Lutjanus campiechanus (or the red snapper) is another commercially important species that scientists are particularly interested in.  Species like the red snapper are of particular concern because, according to NOAA’s Fish Watch website, the population is currently at low levels prompting NOAA to establish temporary restrictions on fishing this species in past years.
It is the work of the crew aboard the Oregon II to collect the data that helps scientists predict population trends in species such as these which allows government regulations to be based on sound science.  Although sometimes unpopular with the local fishing industry the temporary ban on fishing for some species is aimed at providing a long-term sustainable population for future generations.
Prized by the fishing industry and restauranteurs, red snapper are a species of particular concern because of the pressures local fisheries have placed on the species.
 Although not a primary target of this fish survey,  cartilaginous fish (Class Chondricthyes…there’s that taxonomy again) like sharks, rays and skates are also organisms of particular concern.  Unlike the majority of the fish we bring on board, which are bony fish belonging to the Class Osteicthyes, the majority of cartilaginous fish reproduce internally.  This means that a female shark, ray or skate, might have much fewer offspring in a given year, but those offspring might be more mature once they are born.  Bony fish on the other hand often lay eggs externally by the thousands, but only a small percentage survive.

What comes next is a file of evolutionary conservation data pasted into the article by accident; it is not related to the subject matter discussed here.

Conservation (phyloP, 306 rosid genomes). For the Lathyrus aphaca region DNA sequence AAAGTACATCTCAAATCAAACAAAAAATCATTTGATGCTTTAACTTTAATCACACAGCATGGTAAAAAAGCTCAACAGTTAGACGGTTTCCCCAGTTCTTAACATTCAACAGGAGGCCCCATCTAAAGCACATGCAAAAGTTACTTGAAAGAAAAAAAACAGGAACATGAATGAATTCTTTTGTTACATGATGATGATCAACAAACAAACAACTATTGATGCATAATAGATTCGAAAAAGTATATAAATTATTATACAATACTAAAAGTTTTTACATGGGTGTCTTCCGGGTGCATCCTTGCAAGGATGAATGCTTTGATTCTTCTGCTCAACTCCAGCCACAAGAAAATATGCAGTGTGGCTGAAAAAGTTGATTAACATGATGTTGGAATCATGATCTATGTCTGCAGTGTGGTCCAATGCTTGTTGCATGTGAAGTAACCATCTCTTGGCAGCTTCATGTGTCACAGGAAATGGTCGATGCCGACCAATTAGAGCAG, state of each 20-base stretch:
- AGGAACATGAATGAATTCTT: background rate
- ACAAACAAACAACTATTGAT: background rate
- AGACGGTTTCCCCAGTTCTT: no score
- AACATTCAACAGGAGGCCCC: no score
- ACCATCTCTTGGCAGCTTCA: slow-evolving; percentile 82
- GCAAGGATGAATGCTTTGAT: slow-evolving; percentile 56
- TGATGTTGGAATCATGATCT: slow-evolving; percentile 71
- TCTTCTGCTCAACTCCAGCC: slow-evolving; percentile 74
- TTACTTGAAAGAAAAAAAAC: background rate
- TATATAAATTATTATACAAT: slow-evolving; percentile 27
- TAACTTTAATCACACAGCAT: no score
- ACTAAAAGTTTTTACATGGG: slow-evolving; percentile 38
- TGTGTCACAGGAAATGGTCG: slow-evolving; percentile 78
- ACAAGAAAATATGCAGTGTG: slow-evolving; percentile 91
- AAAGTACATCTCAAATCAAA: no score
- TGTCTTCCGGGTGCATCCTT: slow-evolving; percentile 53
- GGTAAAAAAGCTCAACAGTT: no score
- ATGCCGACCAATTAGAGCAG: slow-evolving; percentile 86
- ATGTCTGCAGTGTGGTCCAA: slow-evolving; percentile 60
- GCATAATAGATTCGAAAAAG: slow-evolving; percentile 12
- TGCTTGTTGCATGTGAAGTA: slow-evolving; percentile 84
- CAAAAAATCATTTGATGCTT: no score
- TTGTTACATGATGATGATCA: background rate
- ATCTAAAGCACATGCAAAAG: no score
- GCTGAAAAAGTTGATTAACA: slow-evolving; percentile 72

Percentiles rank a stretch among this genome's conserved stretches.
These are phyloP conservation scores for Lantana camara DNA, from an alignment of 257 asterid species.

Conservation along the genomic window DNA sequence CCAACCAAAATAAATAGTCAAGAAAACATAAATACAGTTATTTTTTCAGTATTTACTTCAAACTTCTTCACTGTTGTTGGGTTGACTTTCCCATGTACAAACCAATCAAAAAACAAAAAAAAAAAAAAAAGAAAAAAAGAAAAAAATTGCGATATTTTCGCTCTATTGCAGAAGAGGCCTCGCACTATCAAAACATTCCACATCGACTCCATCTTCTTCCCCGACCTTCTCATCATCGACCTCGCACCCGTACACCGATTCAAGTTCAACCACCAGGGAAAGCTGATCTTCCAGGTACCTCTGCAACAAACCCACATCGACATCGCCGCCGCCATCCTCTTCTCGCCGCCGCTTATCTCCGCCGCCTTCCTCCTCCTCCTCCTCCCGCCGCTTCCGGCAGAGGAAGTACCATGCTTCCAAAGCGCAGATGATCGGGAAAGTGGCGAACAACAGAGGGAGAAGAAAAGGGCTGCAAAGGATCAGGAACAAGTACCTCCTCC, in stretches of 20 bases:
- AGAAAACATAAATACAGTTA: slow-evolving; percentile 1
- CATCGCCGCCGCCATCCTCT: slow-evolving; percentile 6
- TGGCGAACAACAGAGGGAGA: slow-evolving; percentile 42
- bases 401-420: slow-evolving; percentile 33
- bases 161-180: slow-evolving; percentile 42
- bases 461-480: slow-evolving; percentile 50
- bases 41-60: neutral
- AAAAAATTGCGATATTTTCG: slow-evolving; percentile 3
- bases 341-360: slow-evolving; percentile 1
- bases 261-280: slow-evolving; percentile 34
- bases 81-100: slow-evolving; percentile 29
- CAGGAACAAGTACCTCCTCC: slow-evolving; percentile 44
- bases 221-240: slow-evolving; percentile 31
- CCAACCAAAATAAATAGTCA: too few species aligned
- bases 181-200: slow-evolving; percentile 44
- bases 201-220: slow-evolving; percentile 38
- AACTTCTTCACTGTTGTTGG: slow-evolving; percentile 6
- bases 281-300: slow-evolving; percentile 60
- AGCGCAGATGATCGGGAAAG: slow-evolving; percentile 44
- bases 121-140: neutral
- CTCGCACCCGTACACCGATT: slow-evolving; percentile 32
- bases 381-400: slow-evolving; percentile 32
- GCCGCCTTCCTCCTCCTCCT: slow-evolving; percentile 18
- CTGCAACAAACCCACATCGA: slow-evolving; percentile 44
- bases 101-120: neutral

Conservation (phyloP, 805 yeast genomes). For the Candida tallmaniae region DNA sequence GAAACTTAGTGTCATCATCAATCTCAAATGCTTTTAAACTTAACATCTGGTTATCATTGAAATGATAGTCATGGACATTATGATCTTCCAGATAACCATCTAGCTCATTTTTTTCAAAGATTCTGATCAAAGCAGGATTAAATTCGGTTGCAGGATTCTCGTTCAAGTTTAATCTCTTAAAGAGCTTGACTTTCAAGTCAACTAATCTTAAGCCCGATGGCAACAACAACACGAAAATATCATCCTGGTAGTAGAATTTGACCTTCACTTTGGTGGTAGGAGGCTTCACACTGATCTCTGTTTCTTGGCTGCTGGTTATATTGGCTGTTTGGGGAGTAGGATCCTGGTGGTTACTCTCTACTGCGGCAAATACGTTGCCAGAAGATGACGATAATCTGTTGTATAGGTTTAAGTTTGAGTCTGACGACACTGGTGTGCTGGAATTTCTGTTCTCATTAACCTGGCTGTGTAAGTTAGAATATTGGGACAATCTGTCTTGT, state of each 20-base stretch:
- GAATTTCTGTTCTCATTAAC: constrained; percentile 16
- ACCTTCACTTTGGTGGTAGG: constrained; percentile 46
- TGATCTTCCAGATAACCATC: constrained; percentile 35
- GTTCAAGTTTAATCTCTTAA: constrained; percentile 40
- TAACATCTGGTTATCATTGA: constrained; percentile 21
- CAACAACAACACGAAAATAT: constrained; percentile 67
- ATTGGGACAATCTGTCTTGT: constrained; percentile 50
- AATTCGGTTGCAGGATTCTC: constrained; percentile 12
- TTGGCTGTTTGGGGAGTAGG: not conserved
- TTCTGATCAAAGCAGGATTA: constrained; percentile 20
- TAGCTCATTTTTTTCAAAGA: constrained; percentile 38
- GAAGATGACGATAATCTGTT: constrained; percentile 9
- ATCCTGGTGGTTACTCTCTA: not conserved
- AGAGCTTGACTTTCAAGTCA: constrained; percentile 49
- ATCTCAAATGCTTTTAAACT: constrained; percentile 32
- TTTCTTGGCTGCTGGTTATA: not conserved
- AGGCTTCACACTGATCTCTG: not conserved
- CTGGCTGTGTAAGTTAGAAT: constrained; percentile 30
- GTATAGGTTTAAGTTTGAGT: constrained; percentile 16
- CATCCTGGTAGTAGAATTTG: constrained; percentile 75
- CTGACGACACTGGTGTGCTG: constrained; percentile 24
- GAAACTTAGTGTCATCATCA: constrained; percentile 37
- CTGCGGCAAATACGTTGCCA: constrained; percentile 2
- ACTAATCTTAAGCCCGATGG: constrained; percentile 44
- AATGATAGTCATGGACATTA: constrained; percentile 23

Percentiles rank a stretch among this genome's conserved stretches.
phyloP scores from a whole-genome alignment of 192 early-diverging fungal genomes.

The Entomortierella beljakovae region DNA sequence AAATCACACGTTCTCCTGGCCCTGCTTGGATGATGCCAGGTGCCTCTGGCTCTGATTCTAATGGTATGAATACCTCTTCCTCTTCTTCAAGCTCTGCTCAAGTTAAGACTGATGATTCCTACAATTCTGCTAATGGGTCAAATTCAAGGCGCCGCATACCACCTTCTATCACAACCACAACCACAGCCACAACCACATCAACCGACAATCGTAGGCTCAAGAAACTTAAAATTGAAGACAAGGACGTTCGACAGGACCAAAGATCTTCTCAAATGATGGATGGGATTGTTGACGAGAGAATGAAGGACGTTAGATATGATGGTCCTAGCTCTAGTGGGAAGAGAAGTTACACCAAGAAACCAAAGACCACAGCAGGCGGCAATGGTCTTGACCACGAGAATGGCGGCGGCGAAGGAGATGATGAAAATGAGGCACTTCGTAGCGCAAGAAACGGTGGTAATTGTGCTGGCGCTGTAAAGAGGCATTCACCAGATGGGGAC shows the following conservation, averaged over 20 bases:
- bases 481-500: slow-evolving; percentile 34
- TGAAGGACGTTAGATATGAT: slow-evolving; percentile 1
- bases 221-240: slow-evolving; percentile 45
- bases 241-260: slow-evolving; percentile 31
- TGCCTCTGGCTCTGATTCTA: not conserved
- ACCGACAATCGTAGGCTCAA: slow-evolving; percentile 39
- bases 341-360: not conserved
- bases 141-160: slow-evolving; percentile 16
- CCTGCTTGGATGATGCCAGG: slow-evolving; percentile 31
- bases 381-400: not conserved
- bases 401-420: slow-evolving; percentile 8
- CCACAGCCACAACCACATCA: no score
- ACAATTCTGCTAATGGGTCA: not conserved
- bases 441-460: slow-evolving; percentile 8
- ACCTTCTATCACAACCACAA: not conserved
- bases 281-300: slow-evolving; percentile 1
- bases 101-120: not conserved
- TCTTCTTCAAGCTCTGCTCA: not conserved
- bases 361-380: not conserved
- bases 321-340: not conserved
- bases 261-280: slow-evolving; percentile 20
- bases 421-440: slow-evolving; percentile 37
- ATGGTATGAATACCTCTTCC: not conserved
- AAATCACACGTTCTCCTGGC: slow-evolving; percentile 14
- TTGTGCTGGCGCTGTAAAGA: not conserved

The watch leader of my watch, Brittany Palm, realizes the significance of the reproductive habits of these organisms (follow this link to review Brittany and her fellow authors extensive work)  and has used much of her expertise gained through NOAA cruises like this one to publish scientific papers in peer-reviewed journals.
If you recall, one of the steps of the “scientific method” is to share your results, and there is no better way than to publish your findings in journals for other scientists to read.  Although writing a paper may sound simple, this is not your average high school term paper–there is considerably more effort required.  Brittany and her fellow authors labored for close to four years to finally draft and submit the paper for publishing.
An example of a cartilaginous fish, the Atlantic angelshark (Squatina dumeril) was brought on board as part of one of our trawls.
Although we may not write anything as extensive at the high school level, good sound scientific investigations will always end up with you sharing your results, and as a result, well-researched background information is always essential.  To all my past and future students out there, feel free to take note of the reference section of the paper and remember how important references and good research is in backing up your work!
 
Personal Log
It has not taken long to get into the rhythm of things aboard ship.  Although I thought that the waves might lead to a little sea sickness, I now find them quite soothing, and am curious as to how I might feel once back on shore as I struggle to get my land legs back.  Sleeping with the waves is a slightly different story. At times they can lull you off to sleep (or it might simply be the twelve hours of sorting, measuring and weighing the catch that does that); other times they can roll you right into your bunk wall and snap you awake.  My bunk is on the top, so the wall is better than the floor I suppose!
Although the waves have been soothing up to this point, we are possibly facing some inclement weather as the first tropical storm of the season, Arlene, is to our southwest heading towards the Mexican coast.  If the weather picks up too much we  may have to head in shore to work up some of the shallower stations while the Gulf settles back down.  Either way we will be kept busy, measuring fish or measuring the waves!
Tropical Storm Arlene, the first tropical storm of the Atlantic season is headed for the Mexico coast in the next few days.